The first instance of monkeypox was documented in 1958 among monkeys housed for research, hence the name monkeypox is attributed to the disease. In the Democratic Republic of the Congo, the first instance of monkeypox in a human was noted in 1971. However, the first case outside of Africa was found in the United States in 2003 and was linked to contact with pet prairie dogs who were infected. The human MPXV, a double-stranded DNA virus that belongs to the Poxviridae family and the orthopoxvirus genus, is one of the four orthopox virus species that may infect people. The other three, which together cause smallpox, which is currently eradicated, are the cowpox virus, variola minor virus, and variola major virus. West African and Central African are the two genetic subclades of MPXV. These two clades differ geographically, and this is accompanied by diverse epidemiological and clinical characteristics. The Congo Basin clade has a case mortality rate of roughly 11% and a recorded human-to-human transmission, in contrast to the West African clade, which has a case fatality rate of less than 1% and no record of human transmission (6).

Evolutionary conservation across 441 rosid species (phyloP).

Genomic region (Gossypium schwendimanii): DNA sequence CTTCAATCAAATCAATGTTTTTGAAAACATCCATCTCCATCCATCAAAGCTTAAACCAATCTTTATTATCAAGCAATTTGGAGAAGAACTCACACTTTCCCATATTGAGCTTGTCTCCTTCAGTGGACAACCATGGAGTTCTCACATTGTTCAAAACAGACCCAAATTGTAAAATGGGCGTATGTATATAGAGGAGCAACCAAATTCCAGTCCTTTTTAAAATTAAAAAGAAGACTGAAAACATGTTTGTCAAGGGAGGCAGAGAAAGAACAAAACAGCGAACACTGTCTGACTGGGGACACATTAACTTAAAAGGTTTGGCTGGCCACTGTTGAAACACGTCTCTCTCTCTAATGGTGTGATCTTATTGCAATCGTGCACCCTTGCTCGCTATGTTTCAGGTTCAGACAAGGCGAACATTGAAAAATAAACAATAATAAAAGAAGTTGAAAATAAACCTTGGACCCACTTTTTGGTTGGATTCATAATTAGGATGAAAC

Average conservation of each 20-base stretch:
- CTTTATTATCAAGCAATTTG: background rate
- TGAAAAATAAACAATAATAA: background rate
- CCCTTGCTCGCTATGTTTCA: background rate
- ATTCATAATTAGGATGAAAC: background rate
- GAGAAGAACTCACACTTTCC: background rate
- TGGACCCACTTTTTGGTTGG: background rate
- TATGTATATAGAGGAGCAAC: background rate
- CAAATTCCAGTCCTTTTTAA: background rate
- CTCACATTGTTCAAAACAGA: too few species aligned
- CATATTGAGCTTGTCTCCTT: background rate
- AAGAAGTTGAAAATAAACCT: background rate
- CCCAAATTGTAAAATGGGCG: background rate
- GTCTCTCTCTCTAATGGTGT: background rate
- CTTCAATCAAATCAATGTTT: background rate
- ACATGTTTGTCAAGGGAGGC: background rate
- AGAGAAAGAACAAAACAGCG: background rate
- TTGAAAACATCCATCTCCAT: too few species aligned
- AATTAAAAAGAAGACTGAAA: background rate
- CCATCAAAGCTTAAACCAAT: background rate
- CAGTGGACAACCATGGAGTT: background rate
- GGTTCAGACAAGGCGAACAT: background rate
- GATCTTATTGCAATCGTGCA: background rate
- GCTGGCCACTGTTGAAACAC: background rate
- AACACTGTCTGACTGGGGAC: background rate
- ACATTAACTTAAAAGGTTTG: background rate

Beer and Rao stated in their study that human monkeypox outbreaks were recorded in the Democratic Republic of the Congo (DRC), Central African Republic, Cameroon, Republic of Congo, Liberia, and Nigeria between August 2017 and August 2018. The literature has proposed and provided evidence for a progressive rise in monkeypox case counts between 1980 and 2013, although it is unclear to what extent recent outbreaks reflect this trend. In addition, the recent apparent rise in reports of monkeypox in various places raises concerns about a change in the epidemiological trend. Most age-related data were gathered from the DRC, where children regularly accounted for the majority of caseloads. Approximately less than 50% of the population was under the age of 15 in the 1970–1999, 1981–2006, and 1996–2007 cohorts, yet more than 80% of cases were under this age. Since 1970, the median age of cases has been gradually rising. Age-related data outside of the DRC were scarce and contradictory. Early outbreaks mostly affected children under 10 years old, but other trends showed higher median ages for fewer numbers of cases. In the latest outbreak in Nigeria, the median age of the 228 probable cases was 30. In 18 of the 26 reports where gender information was provided, more male cases than female cases were reported (7). Map of countries with suspected number of cases is illustrated in Figure 1.